What is a dental crown?
A dental crown is a type of dental restoration. It is fabricated in the shape of the damaged tooth and is placed over it. Crowns are also referred to as caps because they literally “cap,” or cover, the tooth restoring it to its original shape, size, and strength. Depending on what type of crown material is used, sometimes the tooth restoration is even stronger than the actual tooth, particularly if it is a metal crown. While your Dr. Fondriest prefers to use all-porcelain or all-ceramic dental crowns, he will evaluate your case carefully and choose the strongest and most aesthetic option for your individual case.
Why a Crown?
Crowns are often the treatment of choice when a tooth has been severely damaged by decay, breakage, or a large filling that has failed. The philosophy of minimally invasive dentistry deems that even if a substantial amount of tooth structure has been lost, if the remaining tooth is healthy, the original tooth should be restored rather than extracted and replaced with an implant. A crown can restore the function and beauty of the tooth in a minimally invasive way. Reasons for using dental crowns include:
- To restore worn, chipped, cracked, or decayed teeth
- To cover discolored or deformed teeth
- To restore teeth with large fillings
- To cover dental implants
- To support dental bridges
Why a Ceramic Crown?
· All-ceramic dental materials are more aesthetic than metal. Although there are times when porcelain-fused-to-metal crowns are the better choice, for front teeth they are avoided because the metal crown margin can show at the gumline.
· The color and translucent nature of ceramic materials are similar to the properties of natural teeth and can be fabricated to aesthetically blend with surrounding dentition.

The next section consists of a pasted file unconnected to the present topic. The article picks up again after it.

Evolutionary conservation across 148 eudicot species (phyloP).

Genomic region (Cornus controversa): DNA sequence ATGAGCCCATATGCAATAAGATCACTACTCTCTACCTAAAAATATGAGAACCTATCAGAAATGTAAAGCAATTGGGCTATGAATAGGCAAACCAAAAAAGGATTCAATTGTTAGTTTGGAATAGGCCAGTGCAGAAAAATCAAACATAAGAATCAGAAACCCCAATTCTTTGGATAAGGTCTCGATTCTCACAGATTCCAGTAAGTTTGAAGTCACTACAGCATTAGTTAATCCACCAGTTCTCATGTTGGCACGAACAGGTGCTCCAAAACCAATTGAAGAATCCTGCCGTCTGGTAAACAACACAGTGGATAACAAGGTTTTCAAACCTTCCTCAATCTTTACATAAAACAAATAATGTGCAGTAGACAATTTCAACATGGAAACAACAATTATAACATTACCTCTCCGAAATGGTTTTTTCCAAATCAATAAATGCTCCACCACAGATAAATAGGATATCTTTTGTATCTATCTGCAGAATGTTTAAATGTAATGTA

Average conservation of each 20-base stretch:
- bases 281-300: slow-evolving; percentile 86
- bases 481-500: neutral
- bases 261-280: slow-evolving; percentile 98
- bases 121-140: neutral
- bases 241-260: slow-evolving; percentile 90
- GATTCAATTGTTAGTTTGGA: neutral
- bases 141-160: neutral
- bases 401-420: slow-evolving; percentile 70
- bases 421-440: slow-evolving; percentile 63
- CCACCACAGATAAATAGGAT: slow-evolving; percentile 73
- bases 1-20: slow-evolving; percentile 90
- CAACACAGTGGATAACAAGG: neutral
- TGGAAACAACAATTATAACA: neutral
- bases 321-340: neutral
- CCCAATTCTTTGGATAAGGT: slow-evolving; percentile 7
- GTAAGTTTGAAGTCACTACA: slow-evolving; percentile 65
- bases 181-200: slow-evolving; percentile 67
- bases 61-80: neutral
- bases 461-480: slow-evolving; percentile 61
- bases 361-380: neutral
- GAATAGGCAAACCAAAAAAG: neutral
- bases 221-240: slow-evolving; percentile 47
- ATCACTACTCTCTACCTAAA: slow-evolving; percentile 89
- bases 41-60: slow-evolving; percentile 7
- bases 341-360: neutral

· Keeping with the minimally invasive philosophy, dental ceramic can be fabricated thinner allowing for less removal of the natural tooth structure.
Porcelain-fused-to-metal (PFM) crowns: Porcelain-fused-to-metal crowns were the treatment of choice for 35 years. The substructure (coping), fabricated of a metallic alloy, provides strength and durability. For aesthetics a tooth-colored ceramic dental material is baked onto the metal coping. Because they can stand up to stress, PFM’s are still the treatment of choice particularly for back teeth when there is a need for a long-span bridge, or when bruxism (grinding and clenching of teeth) is suspected. Strength and aesthetics are advantages of PFM restorations. Disadvantages include the unattractive black line (the metal crown margin) at the gumline, and the appearance of the metal crown under conditions such as receding gums, chips, or cracks.
Types Of Porcelains
There are a variety of porcelains available for dental crowns including:
E Max: E Max is a new dental porcelain than can be fabricated as thin as 0.2mm for a minimally invasive restoration. It has natural tooth-like light transmitting properties and tooth-like shade behavior making it an aesthetic choice for anterior teeth.
E Max Monolithic: E Max Monolithic is a coping material and a newer option for back teeth bruxers due to its strength and durability. It has natural tooth-like aesthetics, including tooth-like translucency. Because there is no need for a veneer layer, the chances of chipping and cracking are highly reduced.
Zirconium: Zirconium is commonly used for implant abutments and anterior bridges. The zirconium base is strong and durable but can appear unnaturally white.
Feldspathic: Feldspathic porcelain requires a laboratory technician with skill and talent because it is technique sensitive. There is no coping (base) but rather many layers of monolithic porcelain are “stacked” to create a very natural rendition of a tooth.
Each type of porcelain has its advantages. It is up to the dentist and lab technician’s expertise to decide which type of crown will perform the best in each individual situation. They will take into consideration their skills, handling characteristics of the material, strength, aesthetics, location of the crown, and abrasiveness against surrounding teeth when considering each case.
About Your Lake Forest Dentist:
Aside from providing expert general and cosmetic dentistry services, Dr. James Fondriest also holds highly-respected academic appointments at the Pankey Institute in Key Biscayne, FL, and the Spear Institute in Scottsdale, AZ, and he is an Adjunct Assistant Professor in the Department of Prosthodontics at the University of Florida Dental School. At Lake Forest Dental Arts, To schedule your consultation, call our office today at (847) 234-0517.
Dr Fondriest is a Nationally recognized and highly sought after cosmetic dentist serving clients from throughout the United States